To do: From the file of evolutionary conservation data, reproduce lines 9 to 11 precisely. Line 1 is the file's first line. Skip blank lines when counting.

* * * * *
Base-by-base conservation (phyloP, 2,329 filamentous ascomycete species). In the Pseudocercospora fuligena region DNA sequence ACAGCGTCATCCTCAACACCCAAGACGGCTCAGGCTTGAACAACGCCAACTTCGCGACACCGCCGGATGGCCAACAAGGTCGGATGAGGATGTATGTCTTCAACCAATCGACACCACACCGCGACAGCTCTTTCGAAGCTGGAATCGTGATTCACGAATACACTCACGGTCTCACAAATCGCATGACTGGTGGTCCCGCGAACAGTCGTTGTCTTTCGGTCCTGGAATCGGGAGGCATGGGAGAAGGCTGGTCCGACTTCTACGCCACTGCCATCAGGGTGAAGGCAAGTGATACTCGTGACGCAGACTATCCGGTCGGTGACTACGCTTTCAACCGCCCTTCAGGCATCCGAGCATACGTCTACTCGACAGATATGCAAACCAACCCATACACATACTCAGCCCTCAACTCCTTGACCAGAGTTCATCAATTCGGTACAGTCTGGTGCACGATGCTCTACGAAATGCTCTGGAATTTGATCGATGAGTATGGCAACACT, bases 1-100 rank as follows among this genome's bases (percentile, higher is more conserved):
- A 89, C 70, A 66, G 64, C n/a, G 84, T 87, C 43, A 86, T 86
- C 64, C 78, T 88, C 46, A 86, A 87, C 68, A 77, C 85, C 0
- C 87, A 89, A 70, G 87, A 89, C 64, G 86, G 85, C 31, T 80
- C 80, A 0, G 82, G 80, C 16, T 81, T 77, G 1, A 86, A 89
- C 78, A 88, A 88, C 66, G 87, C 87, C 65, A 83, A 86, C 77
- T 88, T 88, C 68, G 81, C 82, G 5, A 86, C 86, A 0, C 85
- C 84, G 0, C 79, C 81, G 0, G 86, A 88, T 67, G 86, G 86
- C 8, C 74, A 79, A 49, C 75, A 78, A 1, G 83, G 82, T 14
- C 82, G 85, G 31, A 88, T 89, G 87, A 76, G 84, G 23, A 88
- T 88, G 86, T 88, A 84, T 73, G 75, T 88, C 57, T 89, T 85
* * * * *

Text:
- C 8, C 74, A 79, A 49, C 75, A 78, A 1, G 83, G 82, T 14
- C 82, G 85, G 31, A 88, T 89, G 87, A 76, G 84, G 23, A 88
- T 88, G 86, T 88, A 84, T 73, G 75, T 88, C 57, T 89, T 85